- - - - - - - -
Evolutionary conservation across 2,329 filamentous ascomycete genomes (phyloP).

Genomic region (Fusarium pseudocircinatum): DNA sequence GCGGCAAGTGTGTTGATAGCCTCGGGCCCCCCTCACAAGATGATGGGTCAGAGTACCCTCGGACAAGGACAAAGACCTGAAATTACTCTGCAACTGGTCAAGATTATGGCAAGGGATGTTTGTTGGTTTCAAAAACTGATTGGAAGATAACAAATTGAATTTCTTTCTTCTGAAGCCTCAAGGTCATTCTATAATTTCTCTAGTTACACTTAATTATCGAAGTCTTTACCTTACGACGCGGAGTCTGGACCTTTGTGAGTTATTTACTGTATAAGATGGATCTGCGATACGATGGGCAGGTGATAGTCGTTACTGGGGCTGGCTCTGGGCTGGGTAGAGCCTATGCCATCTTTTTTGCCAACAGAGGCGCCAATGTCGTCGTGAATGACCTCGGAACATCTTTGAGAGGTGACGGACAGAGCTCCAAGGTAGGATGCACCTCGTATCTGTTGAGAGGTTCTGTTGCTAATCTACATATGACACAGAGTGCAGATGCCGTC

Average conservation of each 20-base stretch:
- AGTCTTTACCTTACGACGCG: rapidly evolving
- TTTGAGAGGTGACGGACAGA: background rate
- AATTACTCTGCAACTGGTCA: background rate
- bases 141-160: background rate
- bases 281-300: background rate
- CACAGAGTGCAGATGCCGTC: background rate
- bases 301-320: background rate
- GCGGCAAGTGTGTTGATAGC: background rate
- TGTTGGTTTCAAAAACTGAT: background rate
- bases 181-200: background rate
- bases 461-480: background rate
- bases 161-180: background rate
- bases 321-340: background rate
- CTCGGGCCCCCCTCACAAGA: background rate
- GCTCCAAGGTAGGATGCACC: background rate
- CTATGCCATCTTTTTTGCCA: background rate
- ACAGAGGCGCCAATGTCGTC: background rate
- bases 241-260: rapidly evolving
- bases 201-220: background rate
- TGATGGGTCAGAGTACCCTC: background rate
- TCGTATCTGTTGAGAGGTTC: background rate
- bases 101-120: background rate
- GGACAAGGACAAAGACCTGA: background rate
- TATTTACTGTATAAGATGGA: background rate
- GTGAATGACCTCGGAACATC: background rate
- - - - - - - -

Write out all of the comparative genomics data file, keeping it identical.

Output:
Evolutionary conservation across 2,329 filamentous ascomycete genomes (phyloP).

Genomic region (Fusarium pseudocircinatum): DNA sequence GCGGCAAGTGTGTTGATAGCCTCGGGCCCCCCTCACAAGATGATGGGTCAGAGTACCCTCGGACAAGGACAAAGACCTGAAATTACTCTGCAACTGGTCAAGATTATGGCAAGGGATGTTTGTTGGTTTCAAAAACTGATTGGAAGATAACAAATTGAATTTCTTTCTTCTGAAGCCTCAAGGTCATTCTATAATTTCTCTAGTTACACTTAATTATCGAAGTCTTTACCTTACGACGCGGAGTCTGGACCTTTGTGAGTTATTTACTGTATAAGATGGATCTGCGATACGATGGGCAGGTGATAGTCGTTACTGGGGCTGGCTCTGGGCTGGGTAGAGCCTATGCCATCTTTTTTGCCAACAGAGGCGCCAATGTCGTCGTGAATGACCTCGGAACATCTTTGAGAGGTGACGGACAGAGCTCCAAGGTAGGATGCACCTCGTATCTGTTGAGAGGTTCTGTTGCTAATCTACATATGACACAGAGTGCAGATGCCGTC

Average conservation of each 20-base stretch:
- AGTCTTTACCTTACGACGCG: rapidly evolving
- TTTGAGAGGTGACGGACAGA: background rate
- AATTACTCTGCAACTGGTCA: background rate
- bases 141-160: background rate
- bases 281-300: background rate
- CACAGAGTGCAGATGCCGTC: background rate
- bases 301-320: background rate
- GCGGCAAGTGTGTTGATAGC: background rate
- TGTTGGTTTCAAAAACTGAT: background rate
- bases 181-200: background rate
- bases 461-480: background rate
- bases 161-180: background rate
- bases 321-340: background rate
- CTCGGGCCCCCCTCACAAGA: background rate
- GCTCCAAGGTAGGATGCACC: background rate
- CTATGCCATCTTTTTTGCCA: background rate
- ACAGAGGCGCCAATGTCGTC: background rate
- bases 241-260: rapidly evolving
- bases 201-220: background rate
- TGATGGGTCAGAGTACCCTC: background rate
- TCGTATCTGTTGAGAGGTTC: background rate
- bases 101-120: background rate
- GGACAAGGACAAAGACCTGA: background rate
- TATTTACTGTATAAGATGGA: background rate
- GTGAATGACCTCGGAACATC: background rate